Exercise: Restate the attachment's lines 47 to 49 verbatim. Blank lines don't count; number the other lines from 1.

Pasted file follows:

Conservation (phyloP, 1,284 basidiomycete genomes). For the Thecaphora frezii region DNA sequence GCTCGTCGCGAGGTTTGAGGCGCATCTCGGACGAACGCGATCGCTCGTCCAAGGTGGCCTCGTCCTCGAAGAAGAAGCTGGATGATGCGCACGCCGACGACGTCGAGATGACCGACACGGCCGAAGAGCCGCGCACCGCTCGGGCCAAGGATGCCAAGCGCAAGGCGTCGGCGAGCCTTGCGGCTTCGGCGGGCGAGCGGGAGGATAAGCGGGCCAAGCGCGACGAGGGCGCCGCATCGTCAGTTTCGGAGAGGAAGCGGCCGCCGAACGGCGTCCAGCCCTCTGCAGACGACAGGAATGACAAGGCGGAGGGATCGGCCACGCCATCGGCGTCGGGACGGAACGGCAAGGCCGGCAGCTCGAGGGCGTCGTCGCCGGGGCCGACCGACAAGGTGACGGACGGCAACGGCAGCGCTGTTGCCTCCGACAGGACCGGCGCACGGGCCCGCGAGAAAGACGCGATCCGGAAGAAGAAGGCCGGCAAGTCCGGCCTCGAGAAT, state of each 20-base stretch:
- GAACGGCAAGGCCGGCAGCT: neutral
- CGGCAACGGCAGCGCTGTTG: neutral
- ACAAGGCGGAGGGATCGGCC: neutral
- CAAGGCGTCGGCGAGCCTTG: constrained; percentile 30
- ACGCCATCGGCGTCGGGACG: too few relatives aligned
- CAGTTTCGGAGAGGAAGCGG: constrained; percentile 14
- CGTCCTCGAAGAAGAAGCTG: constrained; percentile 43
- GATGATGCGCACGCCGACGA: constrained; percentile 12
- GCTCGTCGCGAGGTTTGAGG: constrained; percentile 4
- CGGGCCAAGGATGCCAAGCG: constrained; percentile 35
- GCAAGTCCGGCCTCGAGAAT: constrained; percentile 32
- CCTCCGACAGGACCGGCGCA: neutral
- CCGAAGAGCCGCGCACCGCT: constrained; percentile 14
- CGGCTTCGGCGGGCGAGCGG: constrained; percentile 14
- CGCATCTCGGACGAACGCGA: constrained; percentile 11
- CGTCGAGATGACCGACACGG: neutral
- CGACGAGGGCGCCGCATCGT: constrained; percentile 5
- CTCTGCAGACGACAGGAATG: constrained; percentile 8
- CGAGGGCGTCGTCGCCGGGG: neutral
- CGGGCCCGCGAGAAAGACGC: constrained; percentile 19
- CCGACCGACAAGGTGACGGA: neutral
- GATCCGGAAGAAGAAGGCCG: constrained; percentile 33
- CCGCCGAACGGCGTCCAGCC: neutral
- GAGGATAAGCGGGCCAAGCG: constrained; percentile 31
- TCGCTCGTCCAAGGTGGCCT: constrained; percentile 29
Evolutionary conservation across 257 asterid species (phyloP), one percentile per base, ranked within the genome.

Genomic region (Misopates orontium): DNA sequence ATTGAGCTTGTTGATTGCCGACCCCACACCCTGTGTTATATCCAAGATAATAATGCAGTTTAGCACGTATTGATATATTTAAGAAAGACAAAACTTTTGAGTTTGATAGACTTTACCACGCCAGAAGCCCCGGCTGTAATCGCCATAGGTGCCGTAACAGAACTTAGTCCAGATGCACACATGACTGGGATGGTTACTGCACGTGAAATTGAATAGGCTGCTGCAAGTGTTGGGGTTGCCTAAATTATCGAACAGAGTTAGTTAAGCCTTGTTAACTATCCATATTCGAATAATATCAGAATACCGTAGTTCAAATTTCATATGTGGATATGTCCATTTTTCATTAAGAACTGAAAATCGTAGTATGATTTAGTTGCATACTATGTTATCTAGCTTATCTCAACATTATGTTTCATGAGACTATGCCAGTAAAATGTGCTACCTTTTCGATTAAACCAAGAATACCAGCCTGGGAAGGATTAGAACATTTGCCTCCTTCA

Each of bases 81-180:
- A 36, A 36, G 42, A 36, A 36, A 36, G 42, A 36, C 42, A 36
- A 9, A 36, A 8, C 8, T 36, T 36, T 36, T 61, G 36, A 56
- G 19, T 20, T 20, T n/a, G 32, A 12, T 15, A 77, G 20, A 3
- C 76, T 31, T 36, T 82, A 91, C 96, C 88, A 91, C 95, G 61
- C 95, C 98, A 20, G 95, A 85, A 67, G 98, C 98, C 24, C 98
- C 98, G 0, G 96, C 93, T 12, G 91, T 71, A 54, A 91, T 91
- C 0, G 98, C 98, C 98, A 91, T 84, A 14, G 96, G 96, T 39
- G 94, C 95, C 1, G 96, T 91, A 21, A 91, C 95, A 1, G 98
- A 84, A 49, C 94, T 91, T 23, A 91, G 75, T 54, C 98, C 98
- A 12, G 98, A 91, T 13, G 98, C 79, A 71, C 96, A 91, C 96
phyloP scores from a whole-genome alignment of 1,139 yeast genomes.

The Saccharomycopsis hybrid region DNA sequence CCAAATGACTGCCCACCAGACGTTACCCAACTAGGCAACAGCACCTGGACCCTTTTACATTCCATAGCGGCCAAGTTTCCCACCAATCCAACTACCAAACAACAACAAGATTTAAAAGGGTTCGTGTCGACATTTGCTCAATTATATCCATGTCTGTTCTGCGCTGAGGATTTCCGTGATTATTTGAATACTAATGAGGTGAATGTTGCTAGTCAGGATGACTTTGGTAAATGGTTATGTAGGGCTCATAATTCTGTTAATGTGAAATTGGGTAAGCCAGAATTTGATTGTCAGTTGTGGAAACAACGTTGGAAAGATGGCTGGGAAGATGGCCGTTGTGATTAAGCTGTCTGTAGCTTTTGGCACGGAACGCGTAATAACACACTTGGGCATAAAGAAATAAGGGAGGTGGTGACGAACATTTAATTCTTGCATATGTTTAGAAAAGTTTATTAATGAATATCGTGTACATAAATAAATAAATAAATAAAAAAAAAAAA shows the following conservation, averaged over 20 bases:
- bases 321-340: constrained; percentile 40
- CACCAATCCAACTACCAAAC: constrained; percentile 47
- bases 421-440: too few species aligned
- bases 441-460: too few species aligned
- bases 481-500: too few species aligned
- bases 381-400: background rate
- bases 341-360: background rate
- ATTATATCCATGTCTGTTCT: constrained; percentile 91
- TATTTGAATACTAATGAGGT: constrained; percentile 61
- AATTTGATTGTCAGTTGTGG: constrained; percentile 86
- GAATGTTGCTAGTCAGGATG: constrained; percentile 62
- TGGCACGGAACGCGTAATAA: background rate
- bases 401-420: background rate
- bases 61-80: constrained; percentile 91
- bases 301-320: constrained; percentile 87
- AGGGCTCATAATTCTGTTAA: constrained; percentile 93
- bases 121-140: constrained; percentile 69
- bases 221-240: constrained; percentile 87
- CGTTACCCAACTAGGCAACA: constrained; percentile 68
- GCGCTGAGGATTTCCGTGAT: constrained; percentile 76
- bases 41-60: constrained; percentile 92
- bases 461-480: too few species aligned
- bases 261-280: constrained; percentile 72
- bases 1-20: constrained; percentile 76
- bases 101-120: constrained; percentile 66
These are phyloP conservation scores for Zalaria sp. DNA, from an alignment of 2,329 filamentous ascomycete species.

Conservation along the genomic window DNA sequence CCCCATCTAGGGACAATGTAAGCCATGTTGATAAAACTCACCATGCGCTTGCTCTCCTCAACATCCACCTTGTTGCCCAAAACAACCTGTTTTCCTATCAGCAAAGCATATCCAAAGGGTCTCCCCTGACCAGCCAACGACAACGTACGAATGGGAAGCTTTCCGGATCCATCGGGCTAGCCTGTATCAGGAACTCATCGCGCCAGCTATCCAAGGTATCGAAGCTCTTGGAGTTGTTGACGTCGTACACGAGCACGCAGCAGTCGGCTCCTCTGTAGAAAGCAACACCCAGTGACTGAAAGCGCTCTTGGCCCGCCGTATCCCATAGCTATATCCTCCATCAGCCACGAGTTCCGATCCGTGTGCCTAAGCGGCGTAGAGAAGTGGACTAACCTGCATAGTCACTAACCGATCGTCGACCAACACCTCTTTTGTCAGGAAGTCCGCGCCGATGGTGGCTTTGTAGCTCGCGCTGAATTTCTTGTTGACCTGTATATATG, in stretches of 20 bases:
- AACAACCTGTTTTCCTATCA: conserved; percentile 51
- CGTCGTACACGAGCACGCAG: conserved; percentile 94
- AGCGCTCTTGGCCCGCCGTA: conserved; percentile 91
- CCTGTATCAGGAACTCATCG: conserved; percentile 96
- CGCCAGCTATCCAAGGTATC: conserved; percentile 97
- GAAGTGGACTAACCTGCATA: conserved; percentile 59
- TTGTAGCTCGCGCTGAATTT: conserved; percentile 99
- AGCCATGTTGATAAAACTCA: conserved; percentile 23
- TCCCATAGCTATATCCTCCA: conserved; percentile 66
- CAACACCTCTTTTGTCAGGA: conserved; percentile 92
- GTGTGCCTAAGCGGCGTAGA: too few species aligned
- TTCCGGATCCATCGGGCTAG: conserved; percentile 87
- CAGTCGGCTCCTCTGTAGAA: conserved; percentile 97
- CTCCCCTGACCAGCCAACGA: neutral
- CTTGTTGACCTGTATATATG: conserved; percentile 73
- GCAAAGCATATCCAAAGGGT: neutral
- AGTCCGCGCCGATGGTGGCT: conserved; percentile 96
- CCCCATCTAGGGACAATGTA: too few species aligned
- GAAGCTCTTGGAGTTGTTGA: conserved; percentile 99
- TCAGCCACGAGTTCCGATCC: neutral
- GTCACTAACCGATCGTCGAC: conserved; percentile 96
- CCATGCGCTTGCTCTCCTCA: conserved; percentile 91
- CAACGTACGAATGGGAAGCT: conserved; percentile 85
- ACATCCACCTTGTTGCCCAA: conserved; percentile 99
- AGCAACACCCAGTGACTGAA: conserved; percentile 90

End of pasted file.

- bases 381-400: background rate
- bases 341-360: background rate
- ATTATATCCATGTCTGTTCT: constrained; percentile 91